CT2 Signal Discrimination

Definition: Determining that there is a difference between two stimuli (e.g., determining that two colors or two sounds are different).

External Assistance Techniques for Signal Discrimination

2.7 Additional Cues: Presenting additional signals to convey complementary information. E.g., First-person shooters, such as Overwatch [L9], display a red outline around enemies when targeted. This helps distinguish them from friendlies, as players on both teams can look nearly identical.

2.8 Augmented Parameters: Modifying parameters of a signal to make it more noticeable. E.g., In Overwatch [L9], enemies' footsteps are louder than friendlies' footsteps to help ensure players can discriminate between the two.

2.9 High Contrast: Transforming/replacing a target signal to vary the contrast between it and other signals. E.g., Ultimate abilities in Overwatch [L9] are accompanied by a unique battle cry, which differs depending on whether the character is an ally or an enemy.

2.10 Noise Reduction: Reducing noise to better notice certain details about the target signal. E.g., When aiming through the scope in Sniper Elite [L45], the sounds of the surrounding battle are nearly muted to help players concentrate and line up a perfect shot.

CT3 Body Controls

Definition: Using muscle activation such as flexing or movement of a body part.

External Assistance Techniques for Body Controls

3.11 Input Modulation: Amplifying or diminishing the input from sensors to reach a desired result. E.g., In “The Falling of Momo,” a prosthesis training game (Tabor et al., 2017) there is an auto-calibration feature that automatically sets the gains on myoelectric sensors, so that the character can be controlled consistently between players with different muscle strengths.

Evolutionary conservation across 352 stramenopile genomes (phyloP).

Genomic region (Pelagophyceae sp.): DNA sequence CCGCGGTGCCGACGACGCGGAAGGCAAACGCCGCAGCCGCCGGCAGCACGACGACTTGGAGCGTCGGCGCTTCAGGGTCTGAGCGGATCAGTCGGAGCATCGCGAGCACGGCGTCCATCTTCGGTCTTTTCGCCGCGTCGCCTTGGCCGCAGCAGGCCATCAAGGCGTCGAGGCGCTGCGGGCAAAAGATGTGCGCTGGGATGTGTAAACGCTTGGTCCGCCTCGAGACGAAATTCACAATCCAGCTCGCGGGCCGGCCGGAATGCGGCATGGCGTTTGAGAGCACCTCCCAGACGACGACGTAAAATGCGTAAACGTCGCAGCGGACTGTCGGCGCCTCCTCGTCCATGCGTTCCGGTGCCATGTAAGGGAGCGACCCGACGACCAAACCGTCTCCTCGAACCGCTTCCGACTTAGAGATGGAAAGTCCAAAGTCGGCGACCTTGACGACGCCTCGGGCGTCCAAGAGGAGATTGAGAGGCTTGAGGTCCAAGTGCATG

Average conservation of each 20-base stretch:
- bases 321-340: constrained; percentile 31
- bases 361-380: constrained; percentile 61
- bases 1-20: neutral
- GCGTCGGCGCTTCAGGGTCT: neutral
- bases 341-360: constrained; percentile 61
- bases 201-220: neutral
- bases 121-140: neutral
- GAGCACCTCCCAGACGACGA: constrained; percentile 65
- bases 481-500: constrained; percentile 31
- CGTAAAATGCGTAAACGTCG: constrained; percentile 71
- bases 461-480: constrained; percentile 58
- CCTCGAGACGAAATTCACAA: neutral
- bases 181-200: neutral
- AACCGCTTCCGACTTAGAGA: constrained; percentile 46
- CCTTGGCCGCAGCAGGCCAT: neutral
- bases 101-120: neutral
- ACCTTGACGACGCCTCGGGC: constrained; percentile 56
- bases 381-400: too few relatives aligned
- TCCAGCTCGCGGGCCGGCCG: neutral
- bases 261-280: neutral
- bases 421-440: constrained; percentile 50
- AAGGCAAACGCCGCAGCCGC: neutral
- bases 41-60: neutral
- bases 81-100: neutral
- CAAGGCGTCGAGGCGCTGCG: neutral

3.12 Detection Threshold: varying the margin of error while posing or activating muscles. E.g., In Kinect Star Wars [L51], even minimal movements allow the players' input to be correctly interpreted as a goal movement.

CT4 Reaction Time

Definition: Reacting to a perceptual stimulus as quickly as possible.

External Assistance Techniques for Reaction Time

4.13 Companion Signals: Additional signals to alert the player that they are required to react. E.g., In NBA 2K19 [L54], on-screen indicators assist in timing the release of the button when shooting.

4.14 Advance Warning: Notifying players that a time-sensitive action is imminent. E.g., In Dead by Daylight [L5], skill checks (which require quick reaction) are announced by a gong before they appear.

CT5 Visual Search

Definition: Finding a visual target in a field of distractors; includes pattern recognition (determining the presence of a pattern amongst a field of distractors).

External Assistance Techniques for Visual Search

5.15 Highlights: Highlighting the target to make it stand out. E.g., Many quests in World of Warcraft [L7] require finding and collecting items. Target quest items are highlighted with a sparkle effect.

5.16 Visual Connection: A guide to the target via a visual connection (similar to Renner and Pfeiffer, 2017). E.g., Before the start of an Overwatch [L9] match, a line is shown on the ground to guide defending players from their starting location to the first defense point.